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THURSDAY, April 22 (HealthDay News) -- Although most non-ST-segment elevation myocardial infarction (NSTEMI) patients undergo late coronary artery bypass graft (CABG) surgery after arriving at a hospital, they do not have improved outcomes compared with patients who undergo early CABG, despite having higher-risk clinical characteristics, according to research published in the April issue of the Journal of the American College of Cardiology: Cardiovascular Interventions.
Shailja V. Parikh, M.D., of the University of Texas Southwestern Medical Center in Dallas, and colleagues evaluated timing and rates of CABG among NSTEMI patients treated at U.S. hospitals from 2002 to 2008. They analyzed the clinical characteristics and outcomes of early versus late CABG in 825 patients who received the procedure early (in 48 hours or less) and 1,822 patients who received it late (after 48 hours).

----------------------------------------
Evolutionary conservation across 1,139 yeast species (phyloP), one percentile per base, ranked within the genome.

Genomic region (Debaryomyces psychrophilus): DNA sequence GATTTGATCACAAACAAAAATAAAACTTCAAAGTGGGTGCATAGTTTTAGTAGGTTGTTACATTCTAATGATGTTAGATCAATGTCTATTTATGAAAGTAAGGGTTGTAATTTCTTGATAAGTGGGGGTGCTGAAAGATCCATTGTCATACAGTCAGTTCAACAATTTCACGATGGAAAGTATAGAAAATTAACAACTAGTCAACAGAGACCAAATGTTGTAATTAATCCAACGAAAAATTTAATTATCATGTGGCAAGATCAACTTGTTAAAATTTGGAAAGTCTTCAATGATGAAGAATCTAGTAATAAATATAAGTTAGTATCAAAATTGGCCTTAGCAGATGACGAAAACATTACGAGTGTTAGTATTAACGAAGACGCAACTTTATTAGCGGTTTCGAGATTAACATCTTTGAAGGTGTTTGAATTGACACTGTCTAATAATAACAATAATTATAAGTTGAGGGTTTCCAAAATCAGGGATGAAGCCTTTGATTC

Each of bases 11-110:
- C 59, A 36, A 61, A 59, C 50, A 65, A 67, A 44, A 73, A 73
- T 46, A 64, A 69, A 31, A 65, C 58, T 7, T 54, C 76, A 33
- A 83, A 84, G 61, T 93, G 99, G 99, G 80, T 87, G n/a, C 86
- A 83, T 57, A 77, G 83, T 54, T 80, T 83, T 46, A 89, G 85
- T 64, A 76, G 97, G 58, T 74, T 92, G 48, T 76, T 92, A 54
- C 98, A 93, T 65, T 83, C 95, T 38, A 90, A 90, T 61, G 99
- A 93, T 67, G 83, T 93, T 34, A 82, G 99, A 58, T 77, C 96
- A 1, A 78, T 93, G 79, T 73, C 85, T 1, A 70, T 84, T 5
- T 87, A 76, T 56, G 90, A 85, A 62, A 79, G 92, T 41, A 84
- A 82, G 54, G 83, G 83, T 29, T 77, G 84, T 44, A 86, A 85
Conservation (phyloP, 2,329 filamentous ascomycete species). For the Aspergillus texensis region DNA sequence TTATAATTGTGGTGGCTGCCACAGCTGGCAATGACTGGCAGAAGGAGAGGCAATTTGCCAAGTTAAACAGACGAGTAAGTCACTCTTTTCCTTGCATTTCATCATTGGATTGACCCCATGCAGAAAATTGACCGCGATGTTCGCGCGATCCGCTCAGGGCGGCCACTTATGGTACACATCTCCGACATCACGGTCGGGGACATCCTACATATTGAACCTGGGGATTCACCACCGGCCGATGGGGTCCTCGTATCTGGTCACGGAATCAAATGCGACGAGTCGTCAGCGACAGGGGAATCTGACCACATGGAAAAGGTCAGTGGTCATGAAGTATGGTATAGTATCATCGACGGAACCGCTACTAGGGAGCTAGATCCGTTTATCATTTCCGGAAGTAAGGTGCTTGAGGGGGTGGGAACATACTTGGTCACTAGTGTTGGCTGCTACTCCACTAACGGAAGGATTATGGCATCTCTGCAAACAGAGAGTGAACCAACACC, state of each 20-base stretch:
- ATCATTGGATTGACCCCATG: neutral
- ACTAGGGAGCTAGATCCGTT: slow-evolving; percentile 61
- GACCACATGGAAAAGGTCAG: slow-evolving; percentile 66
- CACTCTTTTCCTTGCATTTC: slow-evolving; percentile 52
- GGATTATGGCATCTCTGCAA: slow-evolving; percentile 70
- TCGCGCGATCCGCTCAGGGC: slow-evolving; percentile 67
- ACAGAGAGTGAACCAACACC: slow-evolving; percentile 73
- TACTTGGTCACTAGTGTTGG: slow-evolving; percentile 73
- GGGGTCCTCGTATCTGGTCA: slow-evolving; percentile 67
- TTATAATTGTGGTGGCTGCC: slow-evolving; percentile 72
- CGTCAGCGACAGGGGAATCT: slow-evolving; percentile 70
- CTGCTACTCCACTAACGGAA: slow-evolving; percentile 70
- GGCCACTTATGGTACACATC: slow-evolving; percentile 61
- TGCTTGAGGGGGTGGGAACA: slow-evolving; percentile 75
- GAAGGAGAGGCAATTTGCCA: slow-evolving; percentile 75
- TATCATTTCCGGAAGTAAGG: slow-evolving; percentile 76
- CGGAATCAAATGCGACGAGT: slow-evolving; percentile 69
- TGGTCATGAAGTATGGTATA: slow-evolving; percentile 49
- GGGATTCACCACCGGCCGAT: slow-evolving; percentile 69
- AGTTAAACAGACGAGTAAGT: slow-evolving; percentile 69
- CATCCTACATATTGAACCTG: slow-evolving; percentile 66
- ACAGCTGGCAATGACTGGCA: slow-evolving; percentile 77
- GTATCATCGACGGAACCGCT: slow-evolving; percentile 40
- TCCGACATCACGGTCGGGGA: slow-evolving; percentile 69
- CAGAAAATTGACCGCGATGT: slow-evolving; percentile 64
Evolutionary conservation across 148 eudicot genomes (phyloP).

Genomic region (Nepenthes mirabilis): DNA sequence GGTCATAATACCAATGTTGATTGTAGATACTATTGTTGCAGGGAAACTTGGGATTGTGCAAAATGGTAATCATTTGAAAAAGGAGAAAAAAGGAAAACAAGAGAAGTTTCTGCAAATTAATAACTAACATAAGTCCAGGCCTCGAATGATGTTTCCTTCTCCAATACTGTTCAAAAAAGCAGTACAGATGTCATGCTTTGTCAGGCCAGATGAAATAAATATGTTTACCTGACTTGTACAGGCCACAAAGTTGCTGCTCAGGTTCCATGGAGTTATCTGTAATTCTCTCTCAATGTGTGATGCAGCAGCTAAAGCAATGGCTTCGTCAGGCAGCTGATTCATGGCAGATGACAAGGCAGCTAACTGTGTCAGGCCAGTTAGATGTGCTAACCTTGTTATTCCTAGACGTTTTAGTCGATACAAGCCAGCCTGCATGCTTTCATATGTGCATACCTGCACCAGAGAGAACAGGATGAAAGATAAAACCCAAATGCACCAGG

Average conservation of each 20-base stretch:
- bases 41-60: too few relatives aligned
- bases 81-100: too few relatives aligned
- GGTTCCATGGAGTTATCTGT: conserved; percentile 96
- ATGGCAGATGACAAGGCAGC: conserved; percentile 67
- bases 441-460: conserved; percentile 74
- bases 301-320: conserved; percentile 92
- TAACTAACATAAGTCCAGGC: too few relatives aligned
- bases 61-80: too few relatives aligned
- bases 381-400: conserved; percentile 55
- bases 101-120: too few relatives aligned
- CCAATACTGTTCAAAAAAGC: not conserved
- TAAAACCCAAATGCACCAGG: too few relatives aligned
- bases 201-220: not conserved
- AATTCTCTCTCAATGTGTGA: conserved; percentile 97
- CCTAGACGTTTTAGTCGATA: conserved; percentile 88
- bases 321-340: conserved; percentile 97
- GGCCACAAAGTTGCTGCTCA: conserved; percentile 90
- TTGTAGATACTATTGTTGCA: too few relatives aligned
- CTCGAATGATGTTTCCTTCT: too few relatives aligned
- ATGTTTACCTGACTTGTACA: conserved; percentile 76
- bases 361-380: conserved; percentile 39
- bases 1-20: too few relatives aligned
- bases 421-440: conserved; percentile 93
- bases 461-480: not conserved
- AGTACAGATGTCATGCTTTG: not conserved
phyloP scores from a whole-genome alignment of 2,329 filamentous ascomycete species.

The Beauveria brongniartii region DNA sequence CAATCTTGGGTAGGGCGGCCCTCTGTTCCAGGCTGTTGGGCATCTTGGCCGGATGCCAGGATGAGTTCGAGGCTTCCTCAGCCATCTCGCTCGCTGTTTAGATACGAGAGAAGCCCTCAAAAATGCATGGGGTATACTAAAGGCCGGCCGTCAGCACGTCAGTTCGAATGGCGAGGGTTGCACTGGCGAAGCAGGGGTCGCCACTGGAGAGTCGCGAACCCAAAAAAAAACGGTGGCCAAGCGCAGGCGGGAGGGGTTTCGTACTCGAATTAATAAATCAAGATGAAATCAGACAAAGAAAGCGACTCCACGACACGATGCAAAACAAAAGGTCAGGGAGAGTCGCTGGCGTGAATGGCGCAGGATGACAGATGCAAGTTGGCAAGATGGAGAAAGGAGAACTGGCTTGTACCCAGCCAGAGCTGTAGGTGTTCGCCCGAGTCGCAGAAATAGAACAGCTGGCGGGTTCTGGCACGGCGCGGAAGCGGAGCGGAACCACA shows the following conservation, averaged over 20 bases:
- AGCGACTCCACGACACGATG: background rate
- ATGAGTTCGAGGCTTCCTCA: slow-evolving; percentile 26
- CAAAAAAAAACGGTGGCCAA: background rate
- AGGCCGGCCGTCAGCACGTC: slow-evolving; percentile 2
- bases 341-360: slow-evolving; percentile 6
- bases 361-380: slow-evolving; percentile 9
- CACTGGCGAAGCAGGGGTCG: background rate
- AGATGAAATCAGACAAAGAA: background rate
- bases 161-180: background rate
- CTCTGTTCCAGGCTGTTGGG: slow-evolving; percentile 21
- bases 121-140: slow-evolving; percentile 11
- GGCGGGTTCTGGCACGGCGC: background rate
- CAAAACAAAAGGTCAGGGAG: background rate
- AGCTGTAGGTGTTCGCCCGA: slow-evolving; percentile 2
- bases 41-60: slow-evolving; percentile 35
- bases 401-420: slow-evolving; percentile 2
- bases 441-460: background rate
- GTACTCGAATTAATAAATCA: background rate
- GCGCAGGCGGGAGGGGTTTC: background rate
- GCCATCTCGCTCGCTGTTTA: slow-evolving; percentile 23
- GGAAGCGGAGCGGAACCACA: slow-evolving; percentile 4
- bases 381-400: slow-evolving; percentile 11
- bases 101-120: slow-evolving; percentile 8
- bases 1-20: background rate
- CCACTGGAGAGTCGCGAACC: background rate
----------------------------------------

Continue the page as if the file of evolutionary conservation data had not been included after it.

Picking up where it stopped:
The researchers found both rate (11 to 13 percent) and timing (30 percent early, 70 percent late) of CABG consistent during the study period, with the late-procedure patients tending to have a higher risk profile. In-hospital mortality (3.6 versus 3.8 percent) and the composite outcome of death, myocardial infarction, congestive heart failure, or cardiogenic shock (12.6 versus 12.4 percent) were similar between early- and late-procedure patients.
"Although [the late-procedure] patients have higher-risk clinical characteristics, they have the same risk of adverse clinical outcomes compared with patients who undergo early CABG. Thus, delaying CABG routinely after NSTEMI might increase resource use without improving outcomes," the authors write.
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